It's too bad, in a way, that we have to focus on the racial breakthrough that this movie represents – although of course we do. Here, for the first time ever, is a $200-million Marvel blockbuster that's been entrusted to a black director (Ryan Coogler), two black writers (Coogler and Joe Robert Cole), and a pair of top-shelf black production and costume designers (Hannah Beachler and Ruth E. Carter).
You'll recall that at the end of 10 Cloverfield Lane, the previous entry in this sorta-franchise, an escaping Mary Elizabeth Winstead was on her way to Houston to…Well, it doesn't matter what she was on her way to Houston to do, does it?
I have failed several times to pigeonhole the Avett Brothers for people I think might like them. It's hard. To begin with, there's no ignoring the fact that this is a band with a banjo player, and who wants to deal with that? Is this some kind of country act? If so, what's with the cello? The Avetts aren't country, exactly (in Grammy world they've been consigned to the vague Americana category). But there's no use in trying to describe them precisely.
Muck Rack makes it simple to find people, tweets, or articles that mention any name, keyword, company, hashtag etc. We've compiled this guide to help you make the most of your search.
Selecting a term
Start searching tweets, articles from media outlets, articles mentioned in tweets, journalists'
names, titles and bios with some suggested searches:
Companies or Topics (e.g. iPhone, Microsoft)
Phrases (e.g. "cloud computing") — use quotes to keep the terms together
Twitter handles (e.g. @username) — returns those who have mentioned or replied to
Names (e.g. "David Pogue")
Hashtags (e.g. #sxsw, #london2012)
Bio details (e.g. vegan, Olympics, father)
Muck Rack's Advanced Search allows for many boolean operators.
Find results that mention multiple specified terms, use AND or
+. For example, ensure each result contains both Elon Musk and Mark Zuckerberg by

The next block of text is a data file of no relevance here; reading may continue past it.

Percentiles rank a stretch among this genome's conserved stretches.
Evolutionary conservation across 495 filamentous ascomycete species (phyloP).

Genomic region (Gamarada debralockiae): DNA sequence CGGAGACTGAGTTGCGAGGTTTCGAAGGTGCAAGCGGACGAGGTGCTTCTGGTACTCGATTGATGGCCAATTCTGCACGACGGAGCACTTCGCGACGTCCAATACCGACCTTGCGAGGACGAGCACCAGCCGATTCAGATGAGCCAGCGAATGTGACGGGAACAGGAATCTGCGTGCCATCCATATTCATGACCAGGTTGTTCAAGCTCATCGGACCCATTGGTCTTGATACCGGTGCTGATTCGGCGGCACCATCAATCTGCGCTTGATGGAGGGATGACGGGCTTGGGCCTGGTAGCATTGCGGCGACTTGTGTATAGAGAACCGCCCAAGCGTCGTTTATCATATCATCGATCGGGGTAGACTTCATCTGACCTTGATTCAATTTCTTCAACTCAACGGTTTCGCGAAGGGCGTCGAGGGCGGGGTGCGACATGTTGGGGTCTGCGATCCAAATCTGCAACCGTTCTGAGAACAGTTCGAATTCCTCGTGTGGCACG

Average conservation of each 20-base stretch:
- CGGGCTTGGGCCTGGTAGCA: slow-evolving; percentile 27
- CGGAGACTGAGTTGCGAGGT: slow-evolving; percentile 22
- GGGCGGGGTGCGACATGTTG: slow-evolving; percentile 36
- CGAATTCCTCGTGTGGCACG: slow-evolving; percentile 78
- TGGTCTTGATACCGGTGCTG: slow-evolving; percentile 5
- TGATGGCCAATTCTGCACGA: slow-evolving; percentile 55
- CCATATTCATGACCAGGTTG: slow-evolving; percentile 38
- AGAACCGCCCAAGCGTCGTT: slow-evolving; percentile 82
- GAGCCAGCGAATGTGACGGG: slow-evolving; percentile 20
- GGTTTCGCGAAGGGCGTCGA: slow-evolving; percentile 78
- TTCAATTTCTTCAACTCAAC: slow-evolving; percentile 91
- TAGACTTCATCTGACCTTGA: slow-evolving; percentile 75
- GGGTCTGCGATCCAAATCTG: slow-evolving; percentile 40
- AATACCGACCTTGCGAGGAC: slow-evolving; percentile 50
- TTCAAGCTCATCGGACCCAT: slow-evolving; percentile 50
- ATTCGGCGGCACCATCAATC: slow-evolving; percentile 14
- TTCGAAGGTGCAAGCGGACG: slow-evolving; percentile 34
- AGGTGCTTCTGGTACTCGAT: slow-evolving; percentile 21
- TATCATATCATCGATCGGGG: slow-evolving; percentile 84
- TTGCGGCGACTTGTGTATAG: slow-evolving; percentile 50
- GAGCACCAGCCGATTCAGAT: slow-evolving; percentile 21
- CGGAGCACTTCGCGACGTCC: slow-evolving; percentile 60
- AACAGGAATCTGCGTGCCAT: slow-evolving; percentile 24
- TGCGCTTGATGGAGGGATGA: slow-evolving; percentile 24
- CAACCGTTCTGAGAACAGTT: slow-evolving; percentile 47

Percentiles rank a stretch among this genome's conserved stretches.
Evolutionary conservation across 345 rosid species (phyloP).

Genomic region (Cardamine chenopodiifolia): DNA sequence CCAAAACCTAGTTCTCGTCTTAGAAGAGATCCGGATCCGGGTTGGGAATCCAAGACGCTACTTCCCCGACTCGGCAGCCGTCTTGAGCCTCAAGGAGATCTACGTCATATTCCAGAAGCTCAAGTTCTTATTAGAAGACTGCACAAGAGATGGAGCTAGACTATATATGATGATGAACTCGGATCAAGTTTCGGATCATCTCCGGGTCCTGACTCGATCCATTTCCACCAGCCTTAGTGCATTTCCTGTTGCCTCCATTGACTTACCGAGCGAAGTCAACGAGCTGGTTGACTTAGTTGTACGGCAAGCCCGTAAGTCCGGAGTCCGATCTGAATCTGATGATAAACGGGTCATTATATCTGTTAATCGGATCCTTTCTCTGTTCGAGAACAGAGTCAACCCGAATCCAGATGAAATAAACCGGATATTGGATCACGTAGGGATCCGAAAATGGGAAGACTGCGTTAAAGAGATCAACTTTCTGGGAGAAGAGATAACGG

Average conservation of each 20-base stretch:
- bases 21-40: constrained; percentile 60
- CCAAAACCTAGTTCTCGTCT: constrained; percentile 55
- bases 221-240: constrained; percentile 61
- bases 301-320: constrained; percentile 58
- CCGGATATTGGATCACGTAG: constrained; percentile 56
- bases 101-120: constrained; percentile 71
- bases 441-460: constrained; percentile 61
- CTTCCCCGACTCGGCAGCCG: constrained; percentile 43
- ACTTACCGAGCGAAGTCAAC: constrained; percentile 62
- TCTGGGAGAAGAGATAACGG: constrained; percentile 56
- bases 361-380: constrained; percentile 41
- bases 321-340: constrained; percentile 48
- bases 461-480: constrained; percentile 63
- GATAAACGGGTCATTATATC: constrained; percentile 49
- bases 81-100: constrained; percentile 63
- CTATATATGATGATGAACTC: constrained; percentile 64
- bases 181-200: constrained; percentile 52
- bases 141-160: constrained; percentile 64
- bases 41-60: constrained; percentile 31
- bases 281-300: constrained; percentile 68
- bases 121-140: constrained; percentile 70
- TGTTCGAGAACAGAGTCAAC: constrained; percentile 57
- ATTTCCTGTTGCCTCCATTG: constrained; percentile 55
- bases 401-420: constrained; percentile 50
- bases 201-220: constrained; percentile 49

searching Musk AND Zuckerberg or Musk + Zuckerberg.
Use the operators OR or , to broaden your search when you'd like either of
multiple terms to appear in results. (This is the default behavior of our search when no operators
are used). For example, results will contain either cake or cookie by searching cake OR cookie or cake,cookie
Use NOT or - to subtract results from your search. For
example, searching Disney will yield results about the Walt Disney Company as well as Walt Disney
World Resort. To exclude mentions of Disney World, search for Disney -World or Disney
When using one of these operators with a phrase, enclose it in quotation marks. For example, you can
find results about smartphones excluding Apple's iPhone 4S by searching smartphone -"iPhone
Exact case matching or punctuation
If you're searching for a brand name or keyword that relies on specific punctuation marks or capitalization, you can
find results that match your exact query by adding matchcase: before the keyword you're searching for, like matchcase:E*TRADE .
Use parentheses to separate multiple
boolean phrases. For example, to find journalists talking about having fun in Disney World or
Disneyland, search for ("disney world" OR disneyland) AND fun.
An asterisk can be used to search for any variation of a root word truncated by the asterisk. For example, searching for admin* will return results for administrator, administration, administer, administered, etc.
A near operator is an AND operator where you can control the distance between the words. You can vary the distance the near operation uses by adding a forward slash and number (between 0-99) such as strawberries NEAR/10 "whipped cream", which means the strawberries must exist within 10 words of "whipped cream".